Mathematics Stack Exchange is a question and answer site for people studying math at any level and professionals in related fields. Join them; it only takes a minute:

Sign up
Here's how it works:
  1. Anybody can ask a question
  2. Anybody can answer
  3. The best answers are voted up and rise to the top

Is it true that a function is analytic iff it satisfies the Cauchy-Riemann equations? I am reading Freitag's Complex Analysis and I am asked to show that ${\partial f\over \partial \bar{z}}=0$ iff $f$ is analytic. Is this because $f$ is analytic iff it satisfies the CR equations iff ${\partial f\over \partial \bar{z}}=0$? (It is obvious that $f$ satisfies CR $\implies {\partial f\over \partial \bar{z}}=0$ but what about the other relations? Are they true? I know that if a function is analytic, it must satisfy CR equations, but I don't know if the other direction is true or if ${\partial f\over \partial \bar{z}}=0$ necessarily mean that CR equations are satisfied.)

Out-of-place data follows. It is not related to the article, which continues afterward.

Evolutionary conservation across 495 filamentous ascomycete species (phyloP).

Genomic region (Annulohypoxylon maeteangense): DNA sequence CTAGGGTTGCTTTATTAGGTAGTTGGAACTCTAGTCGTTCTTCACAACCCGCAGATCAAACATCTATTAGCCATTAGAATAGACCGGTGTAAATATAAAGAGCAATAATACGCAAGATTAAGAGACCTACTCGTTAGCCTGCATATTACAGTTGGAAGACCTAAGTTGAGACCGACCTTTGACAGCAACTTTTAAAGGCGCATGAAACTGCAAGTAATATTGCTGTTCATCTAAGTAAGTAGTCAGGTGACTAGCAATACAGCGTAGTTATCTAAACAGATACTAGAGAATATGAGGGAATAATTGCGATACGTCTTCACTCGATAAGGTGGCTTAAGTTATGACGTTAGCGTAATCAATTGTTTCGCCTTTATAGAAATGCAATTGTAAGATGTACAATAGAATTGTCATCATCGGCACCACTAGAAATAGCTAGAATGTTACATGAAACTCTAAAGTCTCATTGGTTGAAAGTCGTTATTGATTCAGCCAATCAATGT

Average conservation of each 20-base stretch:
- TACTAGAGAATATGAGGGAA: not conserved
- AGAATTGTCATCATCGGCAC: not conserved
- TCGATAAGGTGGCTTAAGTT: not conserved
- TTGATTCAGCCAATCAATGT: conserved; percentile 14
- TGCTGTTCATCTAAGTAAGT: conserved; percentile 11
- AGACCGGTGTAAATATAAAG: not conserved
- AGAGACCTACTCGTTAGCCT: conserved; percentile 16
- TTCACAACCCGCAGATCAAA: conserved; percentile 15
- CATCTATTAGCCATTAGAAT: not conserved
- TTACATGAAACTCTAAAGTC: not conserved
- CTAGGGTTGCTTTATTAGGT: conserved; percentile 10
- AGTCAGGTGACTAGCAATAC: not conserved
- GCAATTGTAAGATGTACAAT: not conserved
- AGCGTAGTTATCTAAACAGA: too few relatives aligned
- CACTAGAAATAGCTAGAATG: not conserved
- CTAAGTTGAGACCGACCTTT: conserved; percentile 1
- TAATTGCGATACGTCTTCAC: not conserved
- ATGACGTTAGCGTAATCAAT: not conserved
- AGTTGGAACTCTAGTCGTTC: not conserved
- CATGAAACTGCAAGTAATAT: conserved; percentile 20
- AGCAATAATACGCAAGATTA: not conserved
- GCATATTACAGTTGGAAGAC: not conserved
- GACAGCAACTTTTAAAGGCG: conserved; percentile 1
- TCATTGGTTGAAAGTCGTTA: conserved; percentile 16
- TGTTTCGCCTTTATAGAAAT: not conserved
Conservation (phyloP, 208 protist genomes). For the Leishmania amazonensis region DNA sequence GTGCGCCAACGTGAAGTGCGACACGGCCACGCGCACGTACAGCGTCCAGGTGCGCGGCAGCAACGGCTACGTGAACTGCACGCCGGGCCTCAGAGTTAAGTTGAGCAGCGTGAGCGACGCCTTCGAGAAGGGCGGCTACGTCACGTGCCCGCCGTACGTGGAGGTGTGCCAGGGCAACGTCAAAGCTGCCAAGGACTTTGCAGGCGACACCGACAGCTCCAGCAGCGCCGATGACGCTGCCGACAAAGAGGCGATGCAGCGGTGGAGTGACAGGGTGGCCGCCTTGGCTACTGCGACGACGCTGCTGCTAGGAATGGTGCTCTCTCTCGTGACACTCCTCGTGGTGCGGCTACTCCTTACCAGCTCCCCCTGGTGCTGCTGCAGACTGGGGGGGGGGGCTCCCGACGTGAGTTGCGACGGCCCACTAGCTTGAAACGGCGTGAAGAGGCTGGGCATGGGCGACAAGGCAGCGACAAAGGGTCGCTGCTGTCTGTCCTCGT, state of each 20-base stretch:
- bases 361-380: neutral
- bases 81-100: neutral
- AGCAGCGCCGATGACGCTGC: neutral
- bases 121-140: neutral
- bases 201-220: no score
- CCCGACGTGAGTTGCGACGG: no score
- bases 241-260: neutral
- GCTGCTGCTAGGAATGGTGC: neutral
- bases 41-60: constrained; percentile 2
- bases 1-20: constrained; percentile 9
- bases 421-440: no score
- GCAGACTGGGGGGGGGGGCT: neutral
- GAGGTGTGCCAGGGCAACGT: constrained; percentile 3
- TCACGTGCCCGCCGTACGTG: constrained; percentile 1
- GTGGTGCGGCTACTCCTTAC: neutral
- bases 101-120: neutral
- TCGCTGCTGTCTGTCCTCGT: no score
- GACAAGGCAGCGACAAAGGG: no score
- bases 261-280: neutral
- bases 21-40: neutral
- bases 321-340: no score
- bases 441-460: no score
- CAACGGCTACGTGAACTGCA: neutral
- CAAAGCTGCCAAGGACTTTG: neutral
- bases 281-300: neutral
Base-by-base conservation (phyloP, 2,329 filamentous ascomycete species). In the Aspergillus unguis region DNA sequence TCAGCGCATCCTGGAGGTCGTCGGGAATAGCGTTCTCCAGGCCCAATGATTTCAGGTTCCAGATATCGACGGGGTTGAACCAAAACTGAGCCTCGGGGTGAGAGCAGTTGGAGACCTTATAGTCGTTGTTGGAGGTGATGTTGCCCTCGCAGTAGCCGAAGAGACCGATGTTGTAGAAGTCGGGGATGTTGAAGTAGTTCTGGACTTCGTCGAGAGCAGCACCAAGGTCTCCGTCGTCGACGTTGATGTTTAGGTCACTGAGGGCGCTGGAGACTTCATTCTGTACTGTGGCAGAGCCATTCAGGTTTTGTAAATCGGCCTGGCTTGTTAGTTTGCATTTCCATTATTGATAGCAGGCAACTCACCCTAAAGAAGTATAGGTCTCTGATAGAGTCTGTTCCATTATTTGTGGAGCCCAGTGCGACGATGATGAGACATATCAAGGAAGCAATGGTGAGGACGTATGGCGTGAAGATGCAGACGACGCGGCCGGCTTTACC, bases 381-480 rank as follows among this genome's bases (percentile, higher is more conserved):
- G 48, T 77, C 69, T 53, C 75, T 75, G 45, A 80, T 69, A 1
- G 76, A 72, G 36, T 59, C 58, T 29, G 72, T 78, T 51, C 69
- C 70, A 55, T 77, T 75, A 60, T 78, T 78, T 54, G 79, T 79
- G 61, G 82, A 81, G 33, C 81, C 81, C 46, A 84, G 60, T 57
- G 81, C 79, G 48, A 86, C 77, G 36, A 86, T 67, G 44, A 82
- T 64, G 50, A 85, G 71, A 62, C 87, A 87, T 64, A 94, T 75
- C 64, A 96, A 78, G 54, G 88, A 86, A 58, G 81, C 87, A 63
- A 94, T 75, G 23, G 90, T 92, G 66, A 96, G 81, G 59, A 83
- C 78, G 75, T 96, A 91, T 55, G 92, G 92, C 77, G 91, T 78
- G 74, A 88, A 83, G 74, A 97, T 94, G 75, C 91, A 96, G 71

share|cite|improve this question

To conclude from the Cauchy-Riemann equations or from $\frac{\partial f}{\partial \overline{z}}=0$ that $f$ is analytic, you probably want to assume at least that the partial derivatives of $f$ are continuous. It's possible to get along without that, but not at all easy: look up the Looman-Menchoff theorem.

share|cite|improve this answer

If $\frac{\partial f}{\partial \overline{z}}=0$, we can write $f=u(x,y)+iv(x,y)$ to get the following equations: $$ \frac{1}{2}\left(\frac{\partial}{\partial x}-\frac{1}{i}\frac{\partial}{\partial y}\right)f=0$$ and substituting our decomposition of $f$, $$ \frac{\partial u}{\partial x}+i\frac{\partial v}{\partial x} +i\frac{\partial u}{\partial y}-\frac{\partial v}{\partial y}=0$$ From here, can you see that the Cauchy-Riemann equations must be satisfied?

share|cite|improve this answer

Your Answer


By posting your answer, you agree to the privacy policy and terms of service.

Not the answer you're looking for? Browse other questions tagged or ask your own question.